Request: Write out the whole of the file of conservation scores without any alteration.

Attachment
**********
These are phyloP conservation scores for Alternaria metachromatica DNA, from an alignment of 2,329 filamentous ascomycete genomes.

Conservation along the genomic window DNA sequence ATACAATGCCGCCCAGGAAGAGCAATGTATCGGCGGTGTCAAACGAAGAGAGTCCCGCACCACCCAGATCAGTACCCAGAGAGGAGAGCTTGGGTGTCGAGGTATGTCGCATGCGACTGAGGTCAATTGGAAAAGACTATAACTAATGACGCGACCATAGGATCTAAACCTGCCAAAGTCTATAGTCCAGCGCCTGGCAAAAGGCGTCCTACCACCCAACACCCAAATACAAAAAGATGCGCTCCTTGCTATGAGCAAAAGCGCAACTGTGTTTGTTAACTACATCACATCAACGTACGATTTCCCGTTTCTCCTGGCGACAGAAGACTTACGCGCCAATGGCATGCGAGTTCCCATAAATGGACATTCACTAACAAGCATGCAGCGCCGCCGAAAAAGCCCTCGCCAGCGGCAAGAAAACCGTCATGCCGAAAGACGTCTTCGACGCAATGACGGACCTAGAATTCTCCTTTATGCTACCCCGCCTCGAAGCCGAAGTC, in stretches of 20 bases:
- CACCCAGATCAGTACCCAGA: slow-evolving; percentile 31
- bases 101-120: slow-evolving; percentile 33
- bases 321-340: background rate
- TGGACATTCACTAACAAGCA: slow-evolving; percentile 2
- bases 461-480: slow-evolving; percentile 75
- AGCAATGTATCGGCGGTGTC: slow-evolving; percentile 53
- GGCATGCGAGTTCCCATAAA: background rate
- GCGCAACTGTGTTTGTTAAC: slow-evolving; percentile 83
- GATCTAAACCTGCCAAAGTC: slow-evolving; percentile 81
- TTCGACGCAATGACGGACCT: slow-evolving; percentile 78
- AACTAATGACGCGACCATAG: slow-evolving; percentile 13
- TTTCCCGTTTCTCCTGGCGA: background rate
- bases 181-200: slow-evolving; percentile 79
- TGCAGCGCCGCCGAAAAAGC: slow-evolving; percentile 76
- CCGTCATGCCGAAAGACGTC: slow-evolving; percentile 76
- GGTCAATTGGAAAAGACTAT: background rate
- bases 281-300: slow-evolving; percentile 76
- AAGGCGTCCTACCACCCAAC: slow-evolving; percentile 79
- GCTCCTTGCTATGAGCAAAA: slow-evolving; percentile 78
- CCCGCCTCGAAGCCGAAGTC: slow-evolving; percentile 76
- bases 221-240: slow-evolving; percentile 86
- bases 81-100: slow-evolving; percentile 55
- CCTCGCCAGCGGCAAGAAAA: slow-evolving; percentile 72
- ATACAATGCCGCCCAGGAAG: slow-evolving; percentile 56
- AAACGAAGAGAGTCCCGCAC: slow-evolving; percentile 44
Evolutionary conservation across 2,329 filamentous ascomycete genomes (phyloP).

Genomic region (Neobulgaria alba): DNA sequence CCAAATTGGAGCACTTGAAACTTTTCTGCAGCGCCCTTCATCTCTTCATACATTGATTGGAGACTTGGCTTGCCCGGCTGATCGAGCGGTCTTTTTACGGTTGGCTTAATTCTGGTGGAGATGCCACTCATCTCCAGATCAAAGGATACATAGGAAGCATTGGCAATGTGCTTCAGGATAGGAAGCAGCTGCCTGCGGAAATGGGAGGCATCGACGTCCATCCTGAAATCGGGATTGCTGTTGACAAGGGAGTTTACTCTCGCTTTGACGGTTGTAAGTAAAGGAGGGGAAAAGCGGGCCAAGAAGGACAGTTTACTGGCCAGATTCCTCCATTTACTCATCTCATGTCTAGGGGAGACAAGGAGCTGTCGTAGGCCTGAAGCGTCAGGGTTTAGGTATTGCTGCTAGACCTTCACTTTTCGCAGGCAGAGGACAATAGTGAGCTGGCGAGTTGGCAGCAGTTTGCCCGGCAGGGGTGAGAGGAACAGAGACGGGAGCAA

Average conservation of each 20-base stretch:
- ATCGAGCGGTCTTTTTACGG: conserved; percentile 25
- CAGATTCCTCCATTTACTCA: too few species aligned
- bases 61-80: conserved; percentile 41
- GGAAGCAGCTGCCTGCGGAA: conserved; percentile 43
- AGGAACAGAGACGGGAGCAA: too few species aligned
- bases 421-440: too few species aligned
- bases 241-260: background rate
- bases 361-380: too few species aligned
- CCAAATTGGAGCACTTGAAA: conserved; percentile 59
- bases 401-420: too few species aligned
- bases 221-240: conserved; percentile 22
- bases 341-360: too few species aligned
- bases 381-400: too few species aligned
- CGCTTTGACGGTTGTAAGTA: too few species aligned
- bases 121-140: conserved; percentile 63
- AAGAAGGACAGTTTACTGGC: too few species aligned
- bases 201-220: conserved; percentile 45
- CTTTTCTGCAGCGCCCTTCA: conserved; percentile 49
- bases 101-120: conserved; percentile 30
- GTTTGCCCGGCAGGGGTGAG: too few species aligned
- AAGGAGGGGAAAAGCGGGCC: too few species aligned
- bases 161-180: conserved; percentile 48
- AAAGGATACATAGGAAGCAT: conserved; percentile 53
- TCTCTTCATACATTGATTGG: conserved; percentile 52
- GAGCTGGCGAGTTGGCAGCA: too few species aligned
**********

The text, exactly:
These are phyloP conservation scores for Alternaria metachromatica DNA, from an alignment of 2,329 filamentous ascomycete genomes.

Conservation along the genomic window DNA sequence ATACAATGCCGCCCAGGAAGAGCAATGTATCGGCGGTGTCAAACGAAGAGAGTCCCGCACCACCCAGATCAGTACCCAGAGAGGAGAGCTTGGGTGTCGAGGTATGTCGCATGCGACTGAGGTCAATTGGAAAAGACTATAACTAATGACGCGACCATAGGATCTAAACCTGCCAAAGTCTATAGTCCAGCGCCTGGCAAAAGGCGTCCTACCACCCAACACCCAAATACAAAAAGATGCGCTCCTTGCTATGAGCAAAAGCGCAACTGTGTTTGTTAACTACATCACATCAACGTACGATTTCCCGTTTCTCCTGGCGACAGAAGACTTACGCGCCAATGGCATGCGAGTTCCCATAAATGGACATTCACTAACAAGCATGCAGCGCCGCCGAAAAAGCCCTCGCCAGCGGCAAGAAAACCGTCATGCCGAAAGACGTCTTCGACGCAATGACGGACCTAGAATTCTCCTTTATGCTACCCCGCCTCGAAGCCGAAGTC, in stretches of 20 bases:
- CACCCAGATCAGTACCCAGA: slow-evolving; percentile 31
- bases 101-120: slow-evolving; percentile 33
- bases 321-340: background rate
- TGGACATTCACTAACAAGCA: slow-evolving; percentile 2
- bases 461-480: slow-evolving; percentile 75
- AGCAATGTATCGGCGGTGTC: slow-evolving; percentile 53
- GGCATGCGAGTTCCCATAAA: background rate
- GCGCAACTGTGTTTGTTAAC: slow-evolving; percentile 83
- GATCTAAACCTGCCAAAGTC: slow-evolving; percentile 81
- TTCGACGCAATGACGGACCT: slow-evolving; percentile 78
- AACTAATGACGCGACCATAG: slow-evolving; percentile 13
- TTTCCCGTTTCTCCTGGCGA: background rate
- bases 181-200: slow-evolving; percentile 79
- TGCAGCGCCGCCGAAAAAGC: slow-evolving; percentile 76
- CCGTCATGCCGAAAGACGTC: slow-evolving; percentile 76
- GGTCAATTGGAAAAGACTAT: background rate
- bases 281-300: slow-evolving; percentile 76
- AAGGCGTCCTACCACCCAAC: slow-evolving; percentile 79
- GCTCCTTGCTATGAGCAAAA: slow-evolving; percentile 78
- CCCGCCTCGAAGCCGAAGTC: slow-evolving; percentile 76
- bases 221-240: slow-evolving; percentile 86
- bases 81-100: slow-evolving; percentile 55
- CCTCGCCAGCGGCAAGAAAA: slow-evolving; percentile 72
- ATACAATGCCGCCCAGGAAG: slow-evolving; percentile 56
- AAACGAAGAGAGTCCCGCAC: slow-evolving; percentile 44
Evolutionary conservation across 2,329 filamentous ascomycete genomes (phyloP).

Genomic region (Neobulgaria alba): DNA sequence CCAAATTGGAGCACTTGAAACTTTTCTGCAGCGCCCTTCATCTCTTCATACATTGATTGGAGACTTGGCTTGCCCGGCTGATCGAGCGGTCTTTTTACGGTTGGCTTAATTCTGGTGGAGATGCCACTCATCTCCAGATCAAAGGATACATAGGAAGCATTGGCAATGTGCTTCAGGATAGGAAGCAGCTGCCTGCGGAAATGGGAGGCATCGACGTCCATCCTGAAATCGGGATTGCTGTTGACAAGGGAGTTTACTCTCGCTTTGACGGTTGTAAGTAAAGGAGGGGAAAAGCGGGCCAAGAAGGACAGTTTACTGGCCAGATTCCTCCATTTACTCATCTCATGTCTAGGGGAGACAAGGAGCTGTCGTAGGCCTGAAGCGTCAGGGTTTAGGTATTGCTGCTAGACCTTCACTTTTCGCAGGCAGAGGACAATAGTGAGCTGGCGAGTTGGCAGCAGTTTGCCCGGCAGGGGTGAGAGGAACAGAGACGGGAGCAA

Average conservation of each 20-base stretch:
- ATCGAGCGGTCTTTTTACGG: conserved; percentile 25
- CAGATTCCTCCATTTACTCA: too few species aligned
- bases 61-80: conserved; percentile 41
- GGAAGCAGCTGCCTGCGGAA: conserved; percentile 43
- AGGAACAGAGACGGGAGCAA: too few species aligned
- bases 421-440: too few species aligned
- bases 241-260: background rate
- bases 361-380: too few species aligned
- CCAAATTGGAGCACTTGAAA: conserved; percentile 59
- bases 401-420: too few species aligned
- bases 221-240: conserved; percentile 22
- bases 341-360: too few species aligned
- bases 381-400: too few species aligned
- CGCTTTGACGGTTGTAAGTA: too few species aligned
- bases 121-140: conserved; percentile 63
- AAGAAGGACAGTTTACTGGC: too few species aligned
- bases 201-220: conserved; percentile 45
- CTTTTCTGCAGCGCCCTTCA: conserved; percentile 49
- bases 101-120: conserved; percentile 30
- GTTTGCCCGGCAGGGGTGAG: too few species aligned
- AAGGAGGGGAAAAGCGGGCC: too few species aligned
- bases 161-180: conserved; percentile 48
- AAAGGATACATAGGAAGCAT: conserved; percentile 53
- TCTCTTCATACATTGATTGG: conserved; percentile 52
- GAGCTGGCGAGTTGGCAGCA: too few species aligned